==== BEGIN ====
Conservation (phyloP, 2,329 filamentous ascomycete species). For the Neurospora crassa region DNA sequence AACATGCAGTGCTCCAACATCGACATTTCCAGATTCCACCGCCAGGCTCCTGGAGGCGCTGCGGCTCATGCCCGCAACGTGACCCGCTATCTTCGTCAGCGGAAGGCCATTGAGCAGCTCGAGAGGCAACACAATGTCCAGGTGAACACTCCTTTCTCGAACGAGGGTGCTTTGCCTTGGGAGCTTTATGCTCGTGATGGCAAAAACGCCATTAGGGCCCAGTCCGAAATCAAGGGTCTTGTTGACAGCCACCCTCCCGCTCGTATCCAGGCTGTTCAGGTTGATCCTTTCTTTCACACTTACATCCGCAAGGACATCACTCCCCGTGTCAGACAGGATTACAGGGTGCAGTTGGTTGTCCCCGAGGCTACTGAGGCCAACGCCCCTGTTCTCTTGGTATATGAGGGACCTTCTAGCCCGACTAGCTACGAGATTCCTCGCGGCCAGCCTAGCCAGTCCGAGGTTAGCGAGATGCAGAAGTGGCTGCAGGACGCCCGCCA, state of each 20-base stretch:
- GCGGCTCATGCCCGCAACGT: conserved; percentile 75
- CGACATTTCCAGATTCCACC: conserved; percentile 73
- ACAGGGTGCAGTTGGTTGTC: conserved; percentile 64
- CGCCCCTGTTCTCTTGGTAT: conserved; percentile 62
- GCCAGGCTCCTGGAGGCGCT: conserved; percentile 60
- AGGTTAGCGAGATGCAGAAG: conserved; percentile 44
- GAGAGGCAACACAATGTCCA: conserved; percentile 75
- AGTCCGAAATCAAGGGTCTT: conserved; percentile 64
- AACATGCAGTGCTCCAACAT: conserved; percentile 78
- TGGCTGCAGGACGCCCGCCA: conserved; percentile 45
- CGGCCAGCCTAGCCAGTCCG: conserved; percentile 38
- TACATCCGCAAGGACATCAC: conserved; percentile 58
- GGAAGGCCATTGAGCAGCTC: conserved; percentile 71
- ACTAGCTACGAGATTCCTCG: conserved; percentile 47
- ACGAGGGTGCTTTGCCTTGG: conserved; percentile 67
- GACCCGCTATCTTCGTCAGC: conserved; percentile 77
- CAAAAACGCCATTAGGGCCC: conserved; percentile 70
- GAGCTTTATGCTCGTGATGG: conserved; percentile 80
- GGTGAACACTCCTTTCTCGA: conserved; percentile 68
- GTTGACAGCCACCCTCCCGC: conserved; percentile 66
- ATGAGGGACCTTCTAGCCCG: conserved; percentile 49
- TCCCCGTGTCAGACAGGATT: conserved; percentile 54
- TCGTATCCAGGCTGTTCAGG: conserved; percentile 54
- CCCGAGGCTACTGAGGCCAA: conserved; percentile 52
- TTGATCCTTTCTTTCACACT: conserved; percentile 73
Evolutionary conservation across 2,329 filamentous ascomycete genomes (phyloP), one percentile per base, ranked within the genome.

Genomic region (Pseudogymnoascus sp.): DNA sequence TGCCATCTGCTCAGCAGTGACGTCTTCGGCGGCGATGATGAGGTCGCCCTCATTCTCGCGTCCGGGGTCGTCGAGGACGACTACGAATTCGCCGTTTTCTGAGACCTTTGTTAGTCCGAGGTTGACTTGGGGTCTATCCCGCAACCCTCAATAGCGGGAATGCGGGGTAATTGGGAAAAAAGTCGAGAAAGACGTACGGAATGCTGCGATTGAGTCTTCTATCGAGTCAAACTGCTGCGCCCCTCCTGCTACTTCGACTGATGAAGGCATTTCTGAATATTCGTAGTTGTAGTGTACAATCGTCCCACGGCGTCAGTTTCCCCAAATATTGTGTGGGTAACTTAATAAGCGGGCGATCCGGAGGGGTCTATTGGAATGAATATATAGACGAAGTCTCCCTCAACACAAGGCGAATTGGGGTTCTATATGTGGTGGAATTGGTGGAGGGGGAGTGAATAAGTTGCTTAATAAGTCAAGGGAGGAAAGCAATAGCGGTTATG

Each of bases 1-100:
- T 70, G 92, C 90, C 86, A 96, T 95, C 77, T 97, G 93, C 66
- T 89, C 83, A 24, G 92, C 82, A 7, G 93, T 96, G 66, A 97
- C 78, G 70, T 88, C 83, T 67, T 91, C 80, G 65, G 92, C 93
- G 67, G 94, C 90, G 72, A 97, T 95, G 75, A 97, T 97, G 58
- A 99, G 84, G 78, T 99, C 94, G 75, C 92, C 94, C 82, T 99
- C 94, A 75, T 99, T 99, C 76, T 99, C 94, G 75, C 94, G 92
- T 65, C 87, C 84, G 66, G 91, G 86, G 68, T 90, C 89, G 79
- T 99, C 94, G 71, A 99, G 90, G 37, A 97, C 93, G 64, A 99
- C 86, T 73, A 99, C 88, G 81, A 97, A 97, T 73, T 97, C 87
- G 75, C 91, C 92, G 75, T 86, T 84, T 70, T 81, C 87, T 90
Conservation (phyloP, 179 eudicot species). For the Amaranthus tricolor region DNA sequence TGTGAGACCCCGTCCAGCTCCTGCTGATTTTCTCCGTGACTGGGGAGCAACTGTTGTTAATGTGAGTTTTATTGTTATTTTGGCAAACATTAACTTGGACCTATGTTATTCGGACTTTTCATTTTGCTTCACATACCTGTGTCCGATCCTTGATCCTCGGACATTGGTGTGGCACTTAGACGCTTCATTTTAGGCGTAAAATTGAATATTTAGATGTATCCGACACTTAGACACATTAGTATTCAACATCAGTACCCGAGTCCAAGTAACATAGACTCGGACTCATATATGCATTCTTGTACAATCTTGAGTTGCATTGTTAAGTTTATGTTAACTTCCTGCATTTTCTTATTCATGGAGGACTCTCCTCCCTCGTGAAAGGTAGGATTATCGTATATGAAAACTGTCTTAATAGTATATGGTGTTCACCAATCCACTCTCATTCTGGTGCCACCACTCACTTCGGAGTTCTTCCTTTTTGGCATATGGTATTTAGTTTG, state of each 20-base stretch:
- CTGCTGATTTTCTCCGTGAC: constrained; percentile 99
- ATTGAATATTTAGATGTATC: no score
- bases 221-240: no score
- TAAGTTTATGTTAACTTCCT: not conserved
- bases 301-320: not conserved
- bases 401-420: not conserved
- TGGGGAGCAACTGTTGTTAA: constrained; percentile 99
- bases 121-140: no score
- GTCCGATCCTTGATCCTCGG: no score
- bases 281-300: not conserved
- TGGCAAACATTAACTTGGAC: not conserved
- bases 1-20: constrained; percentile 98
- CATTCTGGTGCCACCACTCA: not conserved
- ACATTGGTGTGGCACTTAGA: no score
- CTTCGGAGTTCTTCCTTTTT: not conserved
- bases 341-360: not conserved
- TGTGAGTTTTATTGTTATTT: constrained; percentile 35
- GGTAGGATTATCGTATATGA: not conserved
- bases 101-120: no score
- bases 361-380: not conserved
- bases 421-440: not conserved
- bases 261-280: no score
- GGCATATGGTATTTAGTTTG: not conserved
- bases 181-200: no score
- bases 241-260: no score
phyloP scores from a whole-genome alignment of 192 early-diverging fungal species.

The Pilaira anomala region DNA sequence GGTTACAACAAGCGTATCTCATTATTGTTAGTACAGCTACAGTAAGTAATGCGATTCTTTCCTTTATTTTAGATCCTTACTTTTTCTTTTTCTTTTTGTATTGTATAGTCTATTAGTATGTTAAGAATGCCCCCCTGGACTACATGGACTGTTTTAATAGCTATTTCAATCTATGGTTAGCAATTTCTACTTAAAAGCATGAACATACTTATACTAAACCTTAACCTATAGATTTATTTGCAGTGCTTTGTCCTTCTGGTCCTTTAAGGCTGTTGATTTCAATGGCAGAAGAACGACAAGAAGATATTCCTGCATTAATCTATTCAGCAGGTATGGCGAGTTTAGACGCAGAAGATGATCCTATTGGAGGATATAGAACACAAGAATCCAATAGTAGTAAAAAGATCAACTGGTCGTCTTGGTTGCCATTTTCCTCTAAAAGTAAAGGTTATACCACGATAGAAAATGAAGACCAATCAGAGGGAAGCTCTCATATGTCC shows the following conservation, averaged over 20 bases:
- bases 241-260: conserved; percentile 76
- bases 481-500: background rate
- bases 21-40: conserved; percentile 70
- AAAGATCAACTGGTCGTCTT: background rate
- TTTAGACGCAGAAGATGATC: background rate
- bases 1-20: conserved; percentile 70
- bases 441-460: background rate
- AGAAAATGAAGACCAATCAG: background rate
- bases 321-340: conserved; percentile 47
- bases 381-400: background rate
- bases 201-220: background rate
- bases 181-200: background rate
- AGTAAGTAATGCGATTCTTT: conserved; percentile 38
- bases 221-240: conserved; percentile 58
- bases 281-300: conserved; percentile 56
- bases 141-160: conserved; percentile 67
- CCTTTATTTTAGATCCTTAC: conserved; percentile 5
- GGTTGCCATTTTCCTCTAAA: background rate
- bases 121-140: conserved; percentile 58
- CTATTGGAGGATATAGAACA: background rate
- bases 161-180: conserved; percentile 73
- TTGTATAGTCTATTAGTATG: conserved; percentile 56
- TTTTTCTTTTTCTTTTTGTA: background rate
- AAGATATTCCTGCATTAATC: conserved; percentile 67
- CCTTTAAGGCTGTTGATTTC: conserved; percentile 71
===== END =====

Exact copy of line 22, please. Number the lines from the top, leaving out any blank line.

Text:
- ATGAGGGACCTTCTAGCCCG: conserved; percentile 49